Compression Obsession: Making Power When Your Piston Gets Pushy

March 27th, 2012 by Jason Giacchino

 
 
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There are many ways to make more power from your ATV’s engine; bigger bore, stroked cylinder, exhaust system and intake, fuel mapping, camshafts, porting. Like most things mechanical, a modern ATV mill can be pushed about as far as the limits of reliability (and the depths of your pockets) will allow.

Your power-obsessed editors have decided to take a closer look at one particular method of tweaking your quad’s powerband for a harder hit and increased low-to-mid power output: Compression.

We all posses some capacity of understanding that the air within our engine’s cylinder becomes squished as the lumbering piston moves up and down in its bore but just what does an engine’s compression ratio tell us anyway?

Compression ratio is the relation between the volume of air in the cylinder (and combustion chamber) when the piston is at the very bottom of its stroke, and the volume of the cylinder when the piston is at the top of its stroke.

The formula and mathematics themselves aren’t as critical as is a simple understanding of what happens as a side effect to a volume of gas that becomes compressed: It gets hot. Known as the adiabatic process, a high compression ratio is always desirable because it allows the engine to extract more mechanical energy from any given mass of air-fuel mixture. So why then don’t we just keep increasing the compression in our engines until every last fuel and air molecule are perfectly atomized? Because increases in compression require increases in the octane of the gasoline the engine can burn.

Pinging (pre-detonation) takes place when the fuel ignites due to the compression within the cylinder before the spark-plug has a chance to do so. The only cure for this condition is to run higher-octane gasoline. Octane, which is essentially a rating used to identify a fuel blend’s resistance to knock, is actually a hydrocarbon and an alkane added in the refinement process.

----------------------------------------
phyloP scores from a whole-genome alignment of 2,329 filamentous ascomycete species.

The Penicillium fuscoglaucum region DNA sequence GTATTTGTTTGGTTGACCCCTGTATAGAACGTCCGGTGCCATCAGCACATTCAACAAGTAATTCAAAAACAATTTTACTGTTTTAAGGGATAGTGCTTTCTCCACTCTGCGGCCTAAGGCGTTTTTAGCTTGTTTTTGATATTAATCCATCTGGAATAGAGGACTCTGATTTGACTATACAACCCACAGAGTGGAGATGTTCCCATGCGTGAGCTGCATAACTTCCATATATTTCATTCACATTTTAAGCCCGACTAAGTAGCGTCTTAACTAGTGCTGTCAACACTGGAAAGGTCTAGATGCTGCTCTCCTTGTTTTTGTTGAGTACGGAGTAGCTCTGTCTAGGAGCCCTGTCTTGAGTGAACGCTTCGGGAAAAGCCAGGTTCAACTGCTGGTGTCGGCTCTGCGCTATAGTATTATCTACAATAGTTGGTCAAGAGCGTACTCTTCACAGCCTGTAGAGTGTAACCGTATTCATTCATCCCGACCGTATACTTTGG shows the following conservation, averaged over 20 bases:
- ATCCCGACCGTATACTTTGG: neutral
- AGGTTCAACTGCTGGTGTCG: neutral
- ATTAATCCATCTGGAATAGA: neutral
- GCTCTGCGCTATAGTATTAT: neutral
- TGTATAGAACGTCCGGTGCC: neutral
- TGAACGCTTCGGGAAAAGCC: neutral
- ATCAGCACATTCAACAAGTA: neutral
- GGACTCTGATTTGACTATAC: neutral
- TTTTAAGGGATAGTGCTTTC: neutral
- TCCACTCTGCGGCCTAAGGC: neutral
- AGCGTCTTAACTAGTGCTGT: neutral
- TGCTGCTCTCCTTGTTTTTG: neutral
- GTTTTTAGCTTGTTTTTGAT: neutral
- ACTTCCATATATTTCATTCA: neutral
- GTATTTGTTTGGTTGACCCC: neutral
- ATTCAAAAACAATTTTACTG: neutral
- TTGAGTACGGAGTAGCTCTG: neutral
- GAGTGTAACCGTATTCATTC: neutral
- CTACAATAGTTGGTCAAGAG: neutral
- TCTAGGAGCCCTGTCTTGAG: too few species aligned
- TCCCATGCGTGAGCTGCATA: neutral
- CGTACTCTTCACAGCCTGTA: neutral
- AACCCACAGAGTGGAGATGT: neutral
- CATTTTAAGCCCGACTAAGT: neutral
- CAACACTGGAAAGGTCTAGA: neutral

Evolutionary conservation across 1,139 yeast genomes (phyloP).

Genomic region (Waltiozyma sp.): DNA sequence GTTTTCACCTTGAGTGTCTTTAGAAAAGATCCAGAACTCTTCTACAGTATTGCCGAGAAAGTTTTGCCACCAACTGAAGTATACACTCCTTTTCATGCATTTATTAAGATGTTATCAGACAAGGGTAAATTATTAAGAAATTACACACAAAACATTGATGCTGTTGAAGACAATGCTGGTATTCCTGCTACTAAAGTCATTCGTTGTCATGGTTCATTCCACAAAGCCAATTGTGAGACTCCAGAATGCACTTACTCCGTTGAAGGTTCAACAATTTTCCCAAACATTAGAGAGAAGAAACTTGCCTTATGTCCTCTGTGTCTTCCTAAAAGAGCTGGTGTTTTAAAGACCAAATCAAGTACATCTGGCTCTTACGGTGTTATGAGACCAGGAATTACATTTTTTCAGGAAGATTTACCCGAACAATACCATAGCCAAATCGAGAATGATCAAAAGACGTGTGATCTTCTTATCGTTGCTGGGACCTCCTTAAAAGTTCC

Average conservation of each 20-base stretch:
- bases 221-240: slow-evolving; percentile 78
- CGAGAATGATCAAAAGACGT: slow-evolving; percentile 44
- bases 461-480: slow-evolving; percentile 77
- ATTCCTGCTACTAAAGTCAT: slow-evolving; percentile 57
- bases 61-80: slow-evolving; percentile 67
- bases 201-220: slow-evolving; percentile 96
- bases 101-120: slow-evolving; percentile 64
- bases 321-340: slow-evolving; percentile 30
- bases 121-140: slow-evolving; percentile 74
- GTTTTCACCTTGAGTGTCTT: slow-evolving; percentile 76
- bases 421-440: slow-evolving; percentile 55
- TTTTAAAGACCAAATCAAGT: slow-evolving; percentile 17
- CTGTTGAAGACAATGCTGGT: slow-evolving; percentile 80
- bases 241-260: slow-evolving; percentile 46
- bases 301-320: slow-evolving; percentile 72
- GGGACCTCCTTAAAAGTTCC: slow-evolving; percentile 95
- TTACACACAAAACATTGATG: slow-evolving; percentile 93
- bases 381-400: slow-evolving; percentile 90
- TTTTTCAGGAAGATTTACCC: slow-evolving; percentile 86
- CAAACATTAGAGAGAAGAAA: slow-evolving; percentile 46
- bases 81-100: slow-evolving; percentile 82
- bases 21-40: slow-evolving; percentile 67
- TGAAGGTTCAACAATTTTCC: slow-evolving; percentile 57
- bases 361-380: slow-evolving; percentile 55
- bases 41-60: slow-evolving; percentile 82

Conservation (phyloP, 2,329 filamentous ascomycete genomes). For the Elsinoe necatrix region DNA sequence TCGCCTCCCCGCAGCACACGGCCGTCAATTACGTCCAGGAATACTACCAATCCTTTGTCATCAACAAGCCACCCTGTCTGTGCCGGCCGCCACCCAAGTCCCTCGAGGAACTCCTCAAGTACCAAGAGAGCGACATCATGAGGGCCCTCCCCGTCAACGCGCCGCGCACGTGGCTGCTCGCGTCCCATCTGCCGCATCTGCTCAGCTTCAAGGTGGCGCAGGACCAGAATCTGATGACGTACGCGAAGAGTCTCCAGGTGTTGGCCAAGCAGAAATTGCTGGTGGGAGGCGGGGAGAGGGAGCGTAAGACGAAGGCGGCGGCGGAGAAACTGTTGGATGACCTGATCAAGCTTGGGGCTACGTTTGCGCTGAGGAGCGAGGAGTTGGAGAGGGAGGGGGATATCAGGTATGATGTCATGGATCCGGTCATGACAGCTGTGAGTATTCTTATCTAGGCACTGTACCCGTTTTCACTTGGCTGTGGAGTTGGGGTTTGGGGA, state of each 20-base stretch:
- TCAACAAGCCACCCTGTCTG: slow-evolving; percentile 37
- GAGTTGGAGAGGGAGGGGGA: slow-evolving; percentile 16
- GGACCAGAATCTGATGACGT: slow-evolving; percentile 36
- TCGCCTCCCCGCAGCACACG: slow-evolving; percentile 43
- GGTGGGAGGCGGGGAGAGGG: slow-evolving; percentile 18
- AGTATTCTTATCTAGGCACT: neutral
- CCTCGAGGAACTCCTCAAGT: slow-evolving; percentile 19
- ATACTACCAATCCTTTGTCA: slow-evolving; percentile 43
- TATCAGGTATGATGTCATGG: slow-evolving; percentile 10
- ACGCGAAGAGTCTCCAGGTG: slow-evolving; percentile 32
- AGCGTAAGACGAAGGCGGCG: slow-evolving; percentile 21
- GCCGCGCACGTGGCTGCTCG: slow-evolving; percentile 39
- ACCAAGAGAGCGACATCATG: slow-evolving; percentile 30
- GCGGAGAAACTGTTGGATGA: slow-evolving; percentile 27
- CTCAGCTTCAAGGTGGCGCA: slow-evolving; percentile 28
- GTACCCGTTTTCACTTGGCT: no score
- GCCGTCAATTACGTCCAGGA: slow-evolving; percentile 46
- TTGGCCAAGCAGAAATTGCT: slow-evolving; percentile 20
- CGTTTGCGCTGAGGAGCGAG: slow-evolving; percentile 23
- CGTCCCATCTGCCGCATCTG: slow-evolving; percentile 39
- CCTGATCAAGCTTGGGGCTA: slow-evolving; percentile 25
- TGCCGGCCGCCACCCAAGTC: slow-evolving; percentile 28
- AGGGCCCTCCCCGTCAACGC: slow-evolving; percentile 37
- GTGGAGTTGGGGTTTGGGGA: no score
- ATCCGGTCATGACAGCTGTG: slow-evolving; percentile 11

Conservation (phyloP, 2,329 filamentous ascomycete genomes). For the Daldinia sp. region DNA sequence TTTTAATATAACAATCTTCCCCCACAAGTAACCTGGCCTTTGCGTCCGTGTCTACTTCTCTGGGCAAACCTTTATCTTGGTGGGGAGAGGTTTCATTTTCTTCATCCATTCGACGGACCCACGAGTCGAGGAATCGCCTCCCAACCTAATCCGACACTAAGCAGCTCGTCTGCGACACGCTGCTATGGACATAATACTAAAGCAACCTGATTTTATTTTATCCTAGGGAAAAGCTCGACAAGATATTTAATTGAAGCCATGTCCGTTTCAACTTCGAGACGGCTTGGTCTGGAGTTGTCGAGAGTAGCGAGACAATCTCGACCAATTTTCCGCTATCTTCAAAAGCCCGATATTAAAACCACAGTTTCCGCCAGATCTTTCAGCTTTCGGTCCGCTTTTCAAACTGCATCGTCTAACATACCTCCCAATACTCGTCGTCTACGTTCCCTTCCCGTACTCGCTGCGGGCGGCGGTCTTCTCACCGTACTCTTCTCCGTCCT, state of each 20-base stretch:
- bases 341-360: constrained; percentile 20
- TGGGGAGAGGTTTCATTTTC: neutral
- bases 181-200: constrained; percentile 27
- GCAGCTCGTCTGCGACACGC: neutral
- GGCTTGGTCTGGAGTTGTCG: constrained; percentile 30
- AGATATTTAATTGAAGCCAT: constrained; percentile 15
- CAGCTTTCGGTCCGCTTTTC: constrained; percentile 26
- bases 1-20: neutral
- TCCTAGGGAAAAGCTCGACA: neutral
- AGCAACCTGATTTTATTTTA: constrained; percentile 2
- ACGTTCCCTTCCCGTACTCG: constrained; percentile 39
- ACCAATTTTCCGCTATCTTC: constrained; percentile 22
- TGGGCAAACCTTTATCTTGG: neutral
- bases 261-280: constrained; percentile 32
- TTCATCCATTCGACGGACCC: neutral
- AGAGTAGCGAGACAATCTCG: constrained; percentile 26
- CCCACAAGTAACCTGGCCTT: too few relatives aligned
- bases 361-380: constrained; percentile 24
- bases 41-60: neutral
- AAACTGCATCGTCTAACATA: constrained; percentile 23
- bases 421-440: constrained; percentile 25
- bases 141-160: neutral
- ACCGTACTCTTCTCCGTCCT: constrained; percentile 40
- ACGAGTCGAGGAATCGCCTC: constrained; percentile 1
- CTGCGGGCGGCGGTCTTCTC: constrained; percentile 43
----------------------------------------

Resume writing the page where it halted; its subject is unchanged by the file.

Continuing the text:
So what does all of this have to do with you making more power in your ATV? Well on a two-stroke engine, milling the head can easily increase compression; the process of removing a very thin layer of material from the side of the cylinder head where it seals with the cylinder. In doing so, you slightly decrease the volume above the piston at top dead center and hence increasing the compression within the engine.


On a four-stroke, you can increase the compression ratio by using a piston with a higher dome called simply a “high-compression piston”. A high-compression piston typically delivers more torque at the cost of top-end power but some hop-up companies like Pro Circuit manufacturer high-domed pistons designed to work with premium pump gas without the usual drop in top-end performance.

Got questions about compression? Head to the forums and ask the editors!

 
 
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